One watchdog group argues that Ford isn't doing enough to make its smallest vehicle for the U.S., the Ecosport, as "eco" as it could be—and that holds true whether the name nods to efficient or economical. 

The Union of Concerned Scientists is trying to light a fire under Ford, calling out its Ecosport for being a little light on that first syllable. The group suggests that the current model's replacement could (and should) be significantly more economical, estimating that a new Ecosport with Ford's latest small-car platform and engine technology could save customers thousands at the pump

Thanks to some aerodynamic and powertrain improvements—of the sort that Ford is giving its other vehicles—the new Ecosport could boast more room for both people and cargo, get as much as 40 mpg on the highway (vs. just 29 for the current model), and even perform better.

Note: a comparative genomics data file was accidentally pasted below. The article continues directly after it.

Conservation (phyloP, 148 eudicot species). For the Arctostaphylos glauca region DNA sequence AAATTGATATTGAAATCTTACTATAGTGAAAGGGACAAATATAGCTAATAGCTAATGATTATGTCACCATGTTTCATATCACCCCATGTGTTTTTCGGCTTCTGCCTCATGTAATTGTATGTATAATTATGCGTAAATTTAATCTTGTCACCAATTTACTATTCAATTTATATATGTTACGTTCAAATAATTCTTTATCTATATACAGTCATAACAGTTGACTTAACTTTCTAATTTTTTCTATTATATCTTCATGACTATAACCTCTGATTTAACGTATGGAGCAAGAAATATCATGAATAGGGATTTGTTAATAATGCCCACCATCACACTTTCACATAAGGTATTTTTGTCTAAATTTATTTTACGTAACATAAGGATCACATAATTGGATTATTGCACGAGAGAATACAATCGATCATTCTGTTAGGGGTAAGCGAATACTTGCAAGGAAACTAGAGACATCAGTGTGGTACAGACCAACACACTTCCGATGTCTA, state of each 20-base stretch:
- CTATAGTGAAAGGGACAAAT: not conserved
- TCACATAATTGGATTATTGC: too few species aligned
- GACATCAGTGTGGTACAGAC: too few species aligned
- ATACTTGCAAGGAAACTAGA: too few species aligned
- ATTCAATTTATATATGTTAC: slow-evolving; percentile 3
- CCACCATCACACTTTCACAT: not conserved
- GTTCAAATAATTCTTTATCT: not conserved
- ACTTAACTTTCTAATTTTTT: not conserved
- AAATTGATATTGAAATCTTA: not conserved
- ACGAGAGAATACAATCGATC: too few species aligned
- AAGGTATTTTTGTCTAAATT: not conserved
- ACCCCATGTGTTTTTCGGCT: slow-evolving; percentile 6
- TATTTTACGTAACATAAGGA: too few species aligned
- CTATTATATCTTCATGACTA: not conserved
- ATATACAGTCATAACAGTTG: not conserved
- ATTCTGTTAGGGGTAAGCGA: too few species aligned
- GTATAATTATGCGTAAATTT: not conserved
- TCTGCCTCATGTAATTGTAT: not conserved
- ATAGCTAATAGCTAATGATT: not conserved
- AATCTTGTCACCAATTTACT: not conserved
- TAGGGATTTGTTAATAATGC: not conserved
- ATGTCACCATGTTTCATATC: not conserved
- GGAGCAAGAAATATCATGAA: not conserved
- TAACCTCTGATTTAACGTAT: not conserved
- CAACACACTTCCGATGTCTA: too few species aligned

2020 Ford Ecosport

2020 Ford Ecosport

When the Ecosport was introduced to the United States in 2017, it was already old. Its American introduction roughly coincided with its global mid-cycle refresh; the current generation had been for sale in overseas markets since 2013. Going by typical product cadences, that would mean that the Ecosport is due for a redesign sooner rather than later—likely within the next 2-3 years. 

Ford's liberal application of the "Eco" prefix has also been criticized by many in the press, with some even going so far as to label it greenwashing, especially in the context of its turbocharged lineup of "EcoBoost," engines, many of which are only marginally more efficient than the larger, naturally aspirated engines they replaced. 

While the UCS may not be automotive critics per se, one shouldn't be too quick to dismiss its analysis. Much of the criticism leveled against Ford's baby crossover by this group of advocates echoes (sorry) that of the automotive media as a whole. The Ecosport is on the small side for its class, and both its design and efficiency date it in a hyper-competitive and rapidly evolving segment.